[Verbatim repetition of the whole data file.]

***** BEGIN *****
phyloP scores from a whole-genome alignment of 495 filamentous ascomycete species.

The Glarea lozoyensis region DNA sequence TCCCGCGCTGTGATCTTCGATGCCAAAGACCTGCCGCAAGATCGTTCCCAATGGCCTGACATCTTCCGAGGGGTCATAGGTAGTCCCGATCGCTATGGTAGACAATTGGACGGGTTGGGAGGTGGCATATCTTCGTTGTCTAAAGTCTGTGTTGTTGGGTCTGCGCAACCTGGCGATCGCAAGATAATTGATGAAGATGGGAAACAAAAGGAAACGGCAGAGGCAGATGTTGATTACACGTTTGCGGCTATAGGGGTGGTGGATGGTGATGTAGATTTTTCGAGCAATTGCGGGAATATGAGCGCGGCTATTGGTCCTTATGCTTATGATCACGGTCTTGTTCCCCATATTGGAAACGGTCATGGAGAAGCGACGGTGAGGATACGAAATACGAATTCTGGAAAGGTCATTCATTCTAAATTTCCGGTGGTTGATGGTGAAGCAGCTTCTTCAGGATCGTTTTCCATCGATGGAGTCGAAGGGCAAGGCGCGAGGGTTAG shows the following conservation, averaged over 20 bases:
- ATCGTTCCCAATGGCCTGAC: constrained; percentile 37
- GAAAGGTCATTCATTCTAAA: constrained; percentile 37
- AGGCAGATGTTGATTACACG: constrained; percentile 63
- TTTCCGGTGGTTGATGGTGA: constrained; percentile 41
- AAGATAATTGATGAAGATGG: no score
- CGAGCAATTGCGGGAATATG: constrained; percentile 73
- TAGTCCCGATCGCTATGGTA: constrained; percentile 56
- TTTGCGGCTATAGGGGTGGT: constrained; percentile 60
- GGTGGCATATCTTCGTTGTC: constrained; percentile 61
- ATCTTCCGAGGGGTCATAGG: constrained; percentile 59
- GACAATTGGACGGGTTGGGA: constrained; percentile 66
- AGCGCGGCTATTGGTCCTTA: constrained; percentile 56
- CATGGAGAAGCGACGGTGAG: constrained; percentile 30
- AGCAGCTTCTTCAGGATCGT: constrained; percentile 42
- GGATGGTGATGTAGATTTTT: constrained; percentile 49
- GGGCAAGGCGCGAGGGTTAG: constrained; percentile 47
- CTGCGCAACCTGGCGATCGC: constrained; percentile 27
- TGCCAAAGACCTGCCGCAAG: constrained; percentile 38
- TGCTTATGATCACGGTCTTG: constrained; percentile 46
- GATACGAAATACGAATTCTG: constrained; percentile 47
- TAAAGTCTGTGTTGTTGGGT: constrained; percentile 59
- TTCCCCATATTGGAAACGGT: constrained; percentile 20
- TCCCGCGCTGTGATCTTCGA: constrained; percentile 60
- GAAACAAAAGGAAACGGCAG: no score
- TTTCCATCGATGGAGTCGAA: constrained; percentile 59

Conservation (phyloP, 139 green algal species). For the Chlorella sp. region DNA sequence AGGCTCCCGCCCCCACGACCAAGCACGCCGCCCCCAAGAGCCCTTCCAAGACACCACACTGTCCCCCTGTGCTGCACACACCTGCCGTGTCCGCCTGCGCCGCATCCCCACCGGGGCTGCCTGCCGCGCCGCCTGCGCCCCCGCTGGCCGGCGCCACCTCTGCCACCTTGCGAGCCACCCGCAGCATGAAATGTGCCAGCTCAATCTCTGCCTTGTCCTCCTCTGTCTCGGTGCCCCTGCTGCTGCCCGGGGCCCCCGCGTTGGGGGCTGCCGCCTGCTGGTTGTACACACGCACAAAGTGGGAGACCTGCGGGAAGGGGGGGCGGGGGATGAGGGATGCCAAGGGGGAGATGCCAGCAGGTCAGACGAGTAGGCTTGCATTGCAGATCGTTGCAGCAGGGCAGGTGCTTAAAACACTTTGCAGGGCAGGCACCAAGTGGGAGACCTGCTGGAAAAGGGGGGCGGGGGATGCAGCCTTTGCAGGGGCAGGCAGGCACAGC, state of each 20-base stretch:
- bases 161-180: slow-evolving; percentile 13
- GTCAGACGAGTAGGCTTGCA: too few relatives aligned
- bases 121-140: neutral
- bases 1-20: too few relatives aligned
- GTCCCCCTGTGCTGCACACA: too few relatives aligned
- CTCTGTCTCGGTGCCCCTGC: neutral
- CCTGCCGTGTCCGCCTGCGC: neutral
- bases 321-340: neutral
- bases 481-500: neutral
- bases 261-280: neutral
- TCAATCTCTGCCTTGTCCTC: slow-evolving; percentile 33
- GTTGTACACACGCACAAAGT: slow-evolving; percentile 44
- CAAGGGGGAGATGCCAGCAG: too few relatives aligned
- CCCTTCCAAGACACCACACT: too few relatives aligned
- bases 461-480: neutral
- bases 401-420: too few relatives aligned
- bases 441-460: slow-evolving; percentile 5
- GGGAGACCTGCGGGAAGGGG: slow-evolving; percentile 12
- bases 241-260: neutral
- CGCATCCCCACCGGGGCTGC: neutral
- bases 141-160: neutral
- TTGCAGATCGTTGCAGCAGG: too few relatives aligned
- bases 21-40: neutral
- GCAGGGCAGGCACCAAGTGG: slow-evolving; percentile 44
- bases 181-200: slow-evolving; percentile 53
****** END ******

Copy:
phyloP scores from a whole-genome alignment of 495 filamentous ascomycete species.

The Glarea lozoyensis region DNA sequence TCCCGCGCTGTGATCTTCGATGCCAAAGACCTGCCGCAAGATCGTTCCCAATGGCCTGACATCTTCCGAGGGGTCATAGGTAGTCCCGATCGCTATGGTAGACAATTGGACGGGTTGGGAGGTGGCATATCTTCGTTGTCTAAAGTCTGTGTTGTTGGGTCTGCGCAACCTGGCGATCGCAAGATAATTGATGAAGATGGGAAACAAAAGGAAACGGCAGAGGCAGATGTTGATTACACGTTTGCGGCTATAGGGGTGGTGGATGGTGATGTAGATTTTTCGAGCAATTGCGGGAATATGAGCGCGGCTATTGGTCCTTATGCTTATGATCACGGTCTTGTTCCCCATATTGGAAACGGTCATGGAGAAGCGACGGTGAGGATACGAAATACGAATTCTGGAAAGGTCATTCATTCTAAATTTCCGGTGGTTGATGGTGAAGCAGCTTCTTCAGGATCGTTTTCCATCGATGGAGTCGAAGGGCAAGGCGCGAGGGTTAG shows the following conservation, averaged over 20 bases:
- ATCGTTCCCAATGGCCTGAC: constrained; percentile 37
- GAAAGGTCATTCATTCTAAA: constrained; percentile 37
- AGGCAGATGTTGATTACACG: constrained; percentile 63
- TTTCCGGTGGTTGATGGTGA: constrained; percentile 41
- AAGATAATTGATGAAGATGG: no score
- CGAGCAATTGCGGGAATATG: constrained; percentile 73
- TAGTCCCGATCGCTATGGTA: constrained; percentile 56
- TTTGCGGCTATAGGGGTGGT: constrained; percentile 60
- GGTGGCATATCTTCGTTGTC: constrained; percentile 61
- ATCTTCCGAGGGGTCATAGG: constrained; percentile 59
- GACAATTGGACGGGTTGGGA: constrained; percentile 66
- AGCGCGGCTATTGGTCCTTA: constrained; percentile 56
- CATGGAGAAGCGACGGTGAG: constrained; percentile 30
- AGCAGCTTCTTCAGGATCGT: constrained; percentile 42
- GGATGGTGATGTAGATTTTT: constrained; percentile 49
- GGGCAAGGCGCGAGGGTTAG: constrained; percentile 47
- CTGCGCAACCTGGCGATCGC: constrained; percentile 27
- TGCCAAAGACCTGCCGCAAG: constrained; percentile 38
- TGCTTATGATCACGGTCTTG: constrained; percentile 46
- GATACGAAATACGAATTCTG: constrained; percentile 47
- TAAAGTCTGTGTTGTTGGGT: constrained; percentile 59
- TTCCCCATATTGGAAACGGT: constrained; percentile 20
- TCCCGCGCTGTGATCTTCGA: constrained; percentile 60
- GAAACAAAAGGAAACGGCAG: no score
- TTTCCATCGATGGAGTCGAA: constrained; percentile 59

Conservation (phyloP, 139 green algal species). For the Chlorella sp. region DNA sequence AGGCTCCCGCCCCCACGACCAAGCACGCCGCCCCCAAGAGCCCTTCCAAGACACCACACTGTCCCCCTGTGCTGCACACACCTGCCGTGTCCGCCTGCGCCGCATCCCCACCGGGGCTGCCTGCCGCGCCGCCTGCGCCCCCGCTGGCCGGCGCCACCTCTGCCACCTTGCGAGCCACCCGCAGCATGAAATGTGCCAGCTCAATCTCTGCCTTGTCCTCCTCTGTCTCGGTGCCCCTGCTGCTGCCCGGGGCCCCCGCGTTGGGGGCTGCCGCCTGCTGGTTGTACACACGCACAAAGTGGGAGACCTGCGGGAAGGGGGGGCGGGGGATGAGGGATGCCAAGGGGGAGATGCCAGCAGGTCAGACGAGTAGGCTTGCATTGCAGATCGTTGCAGCAGGGCAGGTGCTTAAAACACTTTGCAGGGCAGGCACCAAGTGGGAGACCTGCTGGAAAAGGGGGGCGGGGGATGCAGCCTTTGCAGGGGCAGGCAGGCACAGC, state of each 20-base stretch:
- bases 161-180: slow-evolving; percentile 13
- GTCAGACGAGTAGGCTTGCA: too few relatives aligned
- bases 121-140: neutral
- bases 1-20: too few relatives aligned
- GTCCCCCTGTGCTGCACACA: too few relatives aligned
- CTCTGTCTCGGTGCCCCTGC: neutral
- CCTGCCGTGTCCGCCTGCGC: neutral
- bases 321-340: neutral
- bases 481-500: neutral
- bases 261-280: neutral
- TCAATCTCTGCCTTGTCCTC: slow-evolving; percentile 33
- GTTGTACACACGCACAAAGT: slow-evolving; percentile 44
- CAAGGGGGAGATGCCAGCAG: too few relatives aligned
- CCCTTCCAAGACACCACACT: too few relatives aligned
- bases 461-480: neutral
- bases 401-420: too few relatives aligned
- bases 441-460: slow-evolving; percentile 5
- GGGAGACCTGCGGGAAGGGG: slow-evolving; percentile 12
- bases 241-260: neutral
- CGCATCCCCACCGGGGCTGC: neutral
- bases 141-160: neutral
- TTGCAGATCGTTGCAGCAGG: too few relatives aligned
- bases 21-40: neutral
- GCAGGGCAGGCACCAAGTGG: slow-evolving; percentile 44
- bases 181-200: slow-evolving; percentile 53